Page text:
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Opinion

Opinion: A second setback for Orban

After a failed referendum, Hungarian Prime Minister Viktor Orban has also suffered a setback in his plans to bar the resettlement of migrants. But his grasp on power hasn’t been loosened, says Barbara Wesel.

Every bad day for Viktor Orban is a good day for Europe. Every one of his setbacks is cause for a healthy dose of schadenfreude at the expense of this self-declared anti-democrat. Over the years, he's used all the means at his disposal to extend his political grasp on Hungary through his Fidesz Party; now lawmakers have delivered defeat to the Danube dictator, destroying his isolationist plans. That is a bright spot on this November day.

No relying on the far right

In this case, the irony is that it was the far-right Jobbik party that refused to cooperate with Orban. These extreme nationalists make the prime minister look like the man in the middle - yes, the political spectrum in Hungary is pretty crazy.

The reason for the quarrel lies in the fact that the Jobbiks are true to their principles. They want Orban to stop giving settlement rights to wealthy foreigners who buy special bonds, essentially paying for their entry into Hungary. Other EU countries also do this - some migrants are more welcome than others. Russian oligarchs, for example.

Barbara Wesel Kommentarbild App *PROVISORISCH*

DW's Barbara Wesel

But the Hungarian far right doesn't want any foreigners from outside the EU in their country - not even rich ones. On which round of migrations in Europe's history do they want to justify their "nation?" And is that from before or after the Mongol invasion of the 13th century?

Orban wants Brussels to foot the bill

Viktor Orban didn't give in to Jobbik's demands, because he needs the money, even if it is to finance the corruption in his circle of family members and friends. That's also why he doesn't attack the European Union itself, just European democracy. After all, he values the distribution of European funds: The six billion euros he receives each year from Brussels are among his most significant sources of income. Too bad that we can't selectively refuse to pay the taxes that support this destructive populist. The same applies to Viktor Orban as Poland's Jaroslaw Kaczynski: With its rules, Europe has tied its own hands and finances even those who would undermine its foundations. That has to change, even if it's not clear at the moment how to do it.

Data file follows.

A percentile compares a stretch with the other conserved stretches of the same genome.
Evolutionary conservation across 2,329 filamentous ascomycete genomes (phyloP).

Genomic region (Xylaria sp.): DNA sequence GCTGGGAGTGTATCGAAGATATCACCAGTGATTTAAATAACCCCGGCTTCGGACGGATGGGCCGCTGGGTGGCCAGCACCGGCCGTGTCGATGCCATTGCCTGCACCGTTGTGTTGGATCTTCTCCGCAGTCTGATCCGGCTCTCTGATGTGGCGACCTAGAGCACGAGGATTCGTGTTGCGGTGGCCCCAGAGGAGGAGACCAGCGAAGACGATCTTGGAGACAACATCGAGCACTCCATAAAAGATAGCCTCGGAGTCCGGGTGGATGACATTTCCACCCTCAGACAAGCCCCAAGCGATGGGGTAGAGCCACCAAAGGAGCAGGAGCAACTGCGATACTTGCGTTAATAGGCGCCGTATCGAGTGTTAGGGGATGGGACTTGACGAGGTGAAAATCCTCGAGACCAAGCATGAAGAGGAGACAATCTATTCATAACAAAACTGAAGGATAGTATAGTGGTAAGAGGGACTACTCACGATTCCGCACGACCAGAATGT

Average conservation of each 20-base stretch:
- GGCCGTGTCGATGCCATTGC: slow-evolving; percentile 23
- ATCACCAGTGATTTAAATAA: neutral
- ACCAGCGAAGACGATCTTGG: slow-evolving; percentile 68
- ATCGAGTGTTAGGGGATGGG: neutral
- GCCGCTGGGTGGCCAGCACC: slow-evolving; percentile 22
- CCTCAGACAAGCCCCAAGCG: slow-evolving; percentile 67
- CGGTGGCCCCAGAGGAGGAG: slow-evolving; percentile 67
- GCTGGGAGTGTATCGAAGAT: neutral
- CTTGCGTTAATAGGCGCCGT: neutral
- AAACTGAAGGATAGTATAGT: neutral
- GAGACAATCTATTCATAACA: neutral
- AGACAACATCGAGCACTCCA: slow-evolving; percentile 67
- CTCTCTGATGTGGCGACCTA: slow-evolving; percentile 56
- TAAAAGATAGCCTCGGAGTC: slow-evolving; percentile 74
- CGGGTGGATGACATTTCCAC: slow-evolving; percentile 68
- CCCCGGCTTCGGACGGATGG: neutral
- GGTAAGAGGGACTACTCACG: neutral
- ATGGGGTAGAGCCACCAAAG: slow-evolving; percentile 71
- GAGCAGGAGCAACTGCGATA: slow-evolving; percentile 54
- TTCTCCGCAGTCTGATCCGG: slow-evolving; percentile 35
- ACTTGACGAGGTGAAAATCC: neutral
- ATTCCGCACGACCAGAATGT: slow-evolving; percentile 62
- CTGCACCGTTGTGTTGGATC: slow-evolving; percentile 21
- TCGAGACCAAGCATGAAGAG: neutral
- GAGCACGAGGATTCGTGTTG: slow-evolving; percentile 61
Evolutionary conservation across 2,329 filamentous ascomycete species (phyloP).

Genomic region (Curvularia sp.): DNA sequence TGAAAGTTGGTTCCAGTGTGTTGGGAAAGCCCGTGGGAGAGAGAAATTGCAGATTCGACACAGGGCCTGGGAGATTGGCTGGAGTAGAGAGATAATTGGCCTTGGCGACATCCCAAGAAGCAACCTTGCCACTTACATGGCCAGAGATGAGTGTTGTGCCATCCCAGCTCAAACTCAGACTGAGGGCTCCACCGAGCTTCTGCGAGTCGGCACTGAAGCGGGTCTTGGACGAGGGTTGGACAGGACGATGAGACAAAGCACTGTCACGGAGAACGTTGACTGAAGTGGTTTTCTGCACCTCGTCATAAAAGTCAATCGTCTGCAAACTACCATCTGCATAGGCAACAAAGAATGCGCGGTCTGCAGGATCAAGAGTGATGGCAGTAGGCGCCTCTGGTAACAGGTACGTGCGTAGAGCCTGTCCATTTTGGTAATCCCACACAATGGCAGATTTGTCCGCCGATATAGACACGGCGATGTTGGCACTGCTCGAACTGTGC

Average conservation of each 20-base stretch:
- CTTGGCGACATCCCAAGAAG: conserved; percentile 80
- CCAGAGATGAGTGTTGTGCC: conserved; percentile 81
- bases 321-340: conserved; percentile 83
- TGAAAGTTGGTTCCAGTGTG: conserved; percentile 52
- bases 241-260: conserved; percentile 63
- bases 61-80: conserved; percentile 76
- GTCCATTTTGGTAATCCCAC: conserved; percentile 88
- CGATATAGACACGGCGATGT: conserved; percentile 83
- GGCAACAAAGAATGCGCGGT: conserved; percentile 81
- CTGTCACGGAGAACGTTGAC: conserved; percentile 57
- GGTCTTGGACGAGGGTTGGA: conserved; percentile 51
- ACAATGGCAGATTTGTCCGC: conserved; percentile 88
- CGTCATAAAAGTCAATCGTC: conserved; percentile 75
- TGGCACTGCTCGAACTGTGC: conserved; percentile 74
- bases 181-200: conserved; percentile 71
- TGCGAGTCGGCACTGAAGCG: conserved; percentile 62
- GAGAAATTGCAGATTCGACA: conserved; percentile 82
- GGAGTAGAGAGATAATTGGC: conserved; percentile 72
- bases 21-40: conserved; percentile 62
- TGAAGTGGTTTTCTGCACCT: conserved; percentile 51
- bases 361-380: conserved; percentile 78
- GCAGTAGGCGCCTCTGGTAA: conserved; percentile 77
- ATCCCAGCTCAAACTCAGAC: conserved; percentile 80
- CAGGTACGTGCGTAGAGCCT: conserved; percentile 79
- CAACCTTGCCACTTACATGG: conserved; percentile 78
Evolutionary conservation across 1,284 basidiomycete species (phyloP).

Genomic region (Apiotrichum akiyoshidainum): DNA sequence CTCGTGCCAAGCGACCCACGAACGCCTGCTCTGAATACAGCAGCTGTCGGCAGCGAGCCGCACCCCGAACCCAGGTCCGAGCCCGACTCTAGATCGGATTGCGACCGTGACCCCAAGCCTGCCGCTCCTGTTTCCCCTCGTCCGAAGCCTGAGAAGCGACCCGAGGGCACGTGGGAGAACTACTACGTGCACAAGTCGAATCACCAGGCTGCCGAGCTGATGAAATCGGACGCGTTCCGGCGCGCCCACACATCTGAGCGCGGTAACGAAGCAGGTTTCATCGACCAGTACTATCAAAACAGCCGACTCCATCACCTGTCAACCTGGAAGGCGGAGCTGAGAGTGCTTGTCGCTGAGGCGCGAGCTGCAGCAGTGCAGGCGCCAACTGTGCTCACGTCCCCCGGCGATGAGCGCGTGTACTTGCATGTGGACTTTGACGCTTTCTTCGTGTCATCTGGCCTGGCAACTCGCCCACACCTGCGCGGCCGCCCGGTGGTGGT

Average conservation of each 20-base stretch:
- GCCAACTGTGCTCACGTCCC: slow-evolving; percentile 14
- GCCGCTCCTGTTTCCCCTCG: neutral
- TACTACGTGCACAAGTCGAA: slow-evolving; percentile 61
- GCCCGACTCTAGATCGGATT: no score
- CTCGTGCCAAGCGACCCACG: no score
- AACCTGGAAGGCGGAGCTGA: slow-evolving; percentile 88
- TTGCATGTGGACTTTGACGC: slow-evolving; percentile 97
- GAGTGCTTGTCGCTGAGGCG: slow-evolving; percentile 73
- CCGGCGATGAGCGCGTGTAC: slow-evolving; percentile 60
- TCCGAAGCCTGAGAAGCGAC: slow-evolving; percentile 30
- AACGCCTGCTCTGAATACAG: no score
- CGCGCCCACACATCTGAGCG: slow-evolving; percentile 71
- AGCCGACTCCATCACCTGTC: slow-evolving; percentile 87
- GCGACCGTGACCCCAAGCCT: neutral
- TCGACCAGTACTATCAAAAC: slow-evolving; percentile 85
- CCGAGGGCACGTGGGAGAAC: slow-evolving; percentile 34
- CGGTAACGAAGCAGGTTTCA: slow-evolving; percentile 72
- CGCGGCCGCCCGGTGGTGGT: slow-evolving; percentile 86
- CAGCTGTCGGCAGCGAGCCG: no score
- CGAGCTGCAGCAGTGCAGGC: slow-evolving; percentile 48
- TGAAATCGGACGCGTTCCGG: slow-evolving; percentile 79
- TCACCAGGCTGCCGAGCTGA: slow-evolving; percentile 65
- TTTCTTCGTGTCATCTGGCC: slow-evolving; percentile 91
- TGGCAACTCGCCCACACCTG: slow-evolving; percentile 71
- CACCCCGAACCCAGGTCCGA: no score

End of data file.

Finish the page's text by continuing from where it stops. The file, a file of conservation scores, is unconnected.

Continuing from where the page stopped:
No victory for the opposition

At October's anti-foreigner referendum, the Hungarian people delivered another blow to their prime minister. The majority of Hungarians simply didn't vote. And now with the planned constitutional changes, the alliance with the far right has also failed.

However, the defeats he's suffered haven't substantially changed the political stranglehold he has on his country. The opposition remains divided and weak. Only when civil society collectively finds the courage to stand up to Orban's populist vision will there be a change in Hungary. Until then, other European leaders should stop being so cowardly and forget the diplomatic niceties. They should openly expose the little dictator from the Danube for what he is.

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